During 1967’s so-called Summer of Love, the Zombies began recording what would be their defining work, the critically-acclaimed album Odessey and Oracle [sic]. But on its release, the record performed disappointingly on the charts in America as well as in the band’s native England. “When we recorded it, there was no commercial success with this album at all,” recalls vocalist Colin Blunstone. The Zombies would soon break up, having never toured in support of the album.
That could have been the end of the story for the Zombies. Its two leading members – Blunstone and keyboardist Rod Argent – would go on to successful solo careers, while the band’s other members followed their own (sometimes non-musical) paths. But all remained on good terms; unlike many other rock groups, the Zombies didn’t dissolve in acrimony.
The seeds of a reunion were planted 17 years ago, says Argent. “Colin and I got back together around the year 2000, but we only ever meant to do half a dozen gigs for fun.” But those shows in Great Britain were successful, and momentum began to build. The next step was to try an American tour.
That would initially prove more of an uphill climb. While they drew large and enthusiastic crowds in New York City and Los Angeles, Argent says that “as soon as we got outside of the posts, we played for just handfuls of people. But we built that up, same as we did in the U.K.” Songs from Odessey and Oracle – especially “Time of the Season,” a hit single more than a year after its 1968 release – were among the most popular in the reactivated group’s set.
During that time, the group had resumed using the Zombies name, but the band was Argent and Blunstone plus newer members (including Jim Rodford, a longtime member of Argent’s eponymous 1970s group and and a long-term member of the Kinks). The Zombies’ original bassist Chris White was a frequent attendee at the shows in England. Argent recalls what White said to him after a 2008 show. “Do you realize that we broke up when we had never, ever played that material from start to finish? Why don’t we do it, because it’s 40 years since the release of the album.”
Argent and Blunstone agreed, and contacted the band’s other surviving original member, drummer Hugh Grundy (guitarist Paul Atkinson passed away in 2004). Grundy quickly agreed to participate in a live performance of Odessey and Oracle. But Argent set the standard quite high: “It would be great,” he told his band mates, “but only if we reproduce every single note that’s on the original album.” O&O is a richly layered, multi-tracked album on a par with the Beach Boys’ Pet Sounds and the Beatles’ Sgt. Pepper, two other landmark mid-1960s records.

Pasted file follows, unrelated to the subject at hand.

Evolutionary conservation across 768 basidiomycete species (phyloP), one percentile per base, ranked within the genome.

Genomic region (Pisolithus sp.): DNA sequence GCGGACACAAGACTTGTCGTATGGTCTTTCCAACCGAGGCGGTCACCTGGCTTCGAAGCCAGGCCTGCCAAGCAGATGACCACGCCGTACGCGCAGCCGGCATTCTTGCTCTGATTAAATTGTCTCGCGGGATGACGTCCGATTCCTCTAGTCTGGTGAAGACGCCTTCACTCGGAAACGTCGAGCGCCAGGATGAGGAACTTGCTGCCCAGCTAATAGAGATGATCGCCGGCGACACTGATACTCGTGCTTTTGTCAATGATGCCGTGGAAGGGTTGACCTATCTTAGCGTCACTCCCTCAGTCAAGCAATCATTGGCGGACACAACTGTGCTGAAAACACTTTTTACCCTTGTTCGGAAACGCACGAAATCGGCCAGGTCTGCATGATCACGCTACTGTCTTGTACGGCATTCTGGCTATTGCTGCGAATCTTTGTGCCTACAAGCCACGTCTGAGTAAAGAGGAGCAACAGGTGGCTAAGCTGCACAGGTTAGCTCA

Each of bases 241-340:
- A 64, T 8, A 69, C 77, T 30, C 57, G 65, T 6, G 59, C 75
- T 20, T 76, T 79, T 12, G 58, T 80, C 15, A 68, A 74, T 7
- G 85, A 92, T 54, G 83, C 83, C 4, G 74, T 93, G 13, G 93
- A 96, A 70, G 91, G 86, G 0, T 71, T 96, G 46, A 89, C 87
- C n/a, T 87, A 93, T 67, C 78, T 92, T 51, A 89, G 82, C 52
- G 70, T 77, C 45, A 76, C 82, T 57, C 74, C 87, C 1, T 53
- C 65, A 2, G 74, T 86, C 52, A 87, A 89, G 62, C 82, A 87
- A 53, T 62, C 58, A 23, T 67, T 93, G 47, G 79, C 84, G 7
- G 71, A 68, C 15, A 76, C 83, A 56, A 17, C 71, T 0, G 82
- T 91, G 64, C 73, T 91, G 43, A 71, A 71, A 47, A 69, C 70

Modern technology would make Argent’s goal possible. With a small coterie of auxiliary musicians (including White’s wife Viv on vocals, and Darian Sahanaja from Brian Wilson’s band), the Zombies prepared for the show. “We had a couple of rehearsals around the piano, and we had two days production rehearsal with Darian and everyone,” Argent recalls, “and that was it.” The show at Shepherd’s Bush in London was a rousing success, and the performance was released on DVD.
After that show, the current-day lineup of the Zombies resumed recording and touring; in 2015 the band released the critically-favored Still Got That Hunger. But with the 50th anniversary of the making of Odessey and Oracle approaching in 2017, the original lineup decided to reunite once more. “But this will probably be the last time,” says Blunstone. “I think there’s a uniqueness and a specialness about this album, and we don’t want to lose that by keep playing it.”
Each show is split in two: for the first half, the ’60s lineup performs Odessey and Oracle start to finish. After a break, Argent and Blunstone return with the current-day band to play the Zombies’ other hits and newer material.
For his part, Blunstone – who at age 71 still has as strong and clear a voice as ever – is having the time of his life. “Neither Rod nor I thought that we would be playing live at this time in our lives,” he says with a smile. And even as complete performances of Odessey and Oracle will end, the Zombies will continue. “We’re going to be working intensely this year with the tour,” Argent says, “but we look forward to doing another album.”